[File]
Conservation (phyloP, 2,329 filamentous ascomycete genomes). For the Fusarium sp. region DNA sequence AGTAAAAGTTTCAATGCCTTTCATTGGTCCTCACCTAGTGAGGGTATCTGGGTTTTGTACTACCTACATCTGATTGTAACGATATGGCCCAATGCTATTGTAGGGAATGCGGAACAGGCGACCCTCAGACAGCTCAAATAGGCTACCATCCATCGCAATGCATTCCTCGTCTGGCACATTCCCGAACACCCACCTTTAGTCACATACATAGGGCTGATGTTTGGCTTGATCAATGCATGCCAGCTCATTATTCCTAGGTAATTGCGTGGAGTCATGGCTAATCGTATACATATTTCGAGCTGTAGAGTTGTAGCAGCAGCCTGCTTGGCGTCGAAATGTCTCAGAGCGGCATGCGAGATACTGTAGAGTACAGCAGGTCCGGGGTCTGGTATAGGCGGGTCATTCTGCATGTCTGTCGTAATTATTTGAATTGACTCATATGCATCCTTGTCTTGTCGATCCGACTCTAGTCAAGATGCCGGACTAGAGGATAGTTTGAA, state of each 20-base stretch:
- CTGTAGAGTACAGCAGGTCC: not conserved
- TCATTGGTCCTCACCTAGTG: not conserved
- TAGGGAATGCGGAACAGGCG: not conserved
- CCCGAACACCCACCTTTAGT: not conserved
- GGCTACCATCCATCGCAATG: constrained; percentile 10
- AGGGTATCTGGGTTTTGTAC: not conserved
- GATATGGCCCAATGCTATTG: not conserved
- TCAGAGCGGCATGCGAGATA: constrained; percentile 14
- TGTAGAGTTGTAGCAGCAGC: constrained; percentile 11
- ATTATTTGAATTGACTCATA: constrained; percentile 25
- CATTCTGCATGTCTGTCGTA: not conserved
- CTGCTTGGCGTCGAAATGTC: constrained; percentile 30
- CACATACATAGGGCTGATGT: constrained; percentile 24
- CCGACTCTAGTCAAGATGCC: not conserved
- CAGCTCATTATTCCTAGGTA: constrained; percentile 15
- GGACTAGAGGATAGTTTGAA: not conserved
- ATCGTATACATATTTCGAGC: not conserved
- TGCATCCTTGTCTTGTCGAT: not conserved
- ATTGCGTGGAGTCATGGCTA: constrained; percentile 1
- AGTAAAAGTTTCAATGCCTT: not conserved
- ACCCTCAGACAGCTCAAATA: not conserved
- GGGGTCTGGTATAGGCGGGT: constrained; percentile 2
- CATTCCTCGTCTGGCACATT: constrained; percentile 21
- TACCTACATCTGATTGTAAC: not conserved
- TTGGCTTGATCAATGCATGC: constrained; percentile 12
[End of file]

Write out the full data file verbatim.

Conservation (phyloP, 2,329 filamentous ascomycete genomes). For the Fusarium sp. region DNA sequence AGTAAAAGTTTCAATGCCTTTCATTGGTCCTCACCTAGTGAGGGTATCTGGGTTTTGTACTACCTACATCTGATTGTAACGATATGGCCCAATGCTATTGTAGGGAATGCGGAACAGGCGACCCTCAGACAGCTCAAATAGGCTACCATCCATCGCAATGCATTCCTCGTCTGGCACATTCCCGAACACCCACCTTTAGTCACATACATAGGGCTGATGTTTGGCTTGATCAATGCATGCCAGCTCATTATTCCTAGGTAATTGCGTGGAGTCATGGCTAATCGTATACATATTTCGAGCTGTAGAGTTGTAGCAGCAGCCTGCTTGGCGTCGAAATGTCTCAGAGCGGCATGCGAGATACTGTAGAGTACAGCAGGTCCGGGGTCTGGTATAGGCGGGTCATTCTGCATGTCTGTCGTAATTATTTGAATTGACTCATATGCATCCTTGTCTTGTCGATCCGACTCTAGTCAAGATGCCGGACTAGAGGATAGTTTGAA, state of each 20-base stretch:
- CTGTAGAGTACAGCAGGTCC: not conserved
- TCATTGGTCCTCACCTAGTG: not conserved
- TAGGGAATGCGGAACAGGCG: not conserved
- CCCGAACACCCACCTTTAGT: not conserved
- GGCTACCATCCATCGCAATG: constrained; percentile 10
- AGGGTATCTGGGTTTTGTAC: not conserved
- GATATGGCCCAATGCTATTG: not conserved
- TCAGAGCGGCATGCGAGATA: constrained; percentile 14
- TGTAGAGTTGTAGCAGCAGC: constrained; percentile 11
- ATTATTTGAATTGACTCATA: constrained; percentile 25
- CATTCTGCATGTCTGTCGTA: not conserved
- CTGCTTGGCGTCGAAATGTC: constrained; percentile 30
- CACATACATAGGGCTGATGT: constrained; percentile 24
- CCGACTCTAGTCAAGATGCC: not conserved
- CAGCTCATTATTCCTAGGTA: constrained; percentile 15
- GGACTAGAGGATAGTTTGAA: not conserved
- ATCGTATACATATTTCGAGC: not conserved
- TGCATCCTTGTCTTGTCGAT: not conserved
- ATTGCGTGGAGTCATGGCTA: constrained; percentile 1
- AGTAAAAGTTTCAATGCCTT: not conserved
- ACCCTCAGACAGCTCAAATA: not conserved
- GGGGTCTGGTATAGGCGGGT: constrained; percentile 2
- CATTCCTCGTCTGGCACATT: constrained; percentile 21
- TACCTACATCTGATTGTAAC: not conserved
- TTGGCTTGATCAATGCATGC: constrained; percentile 12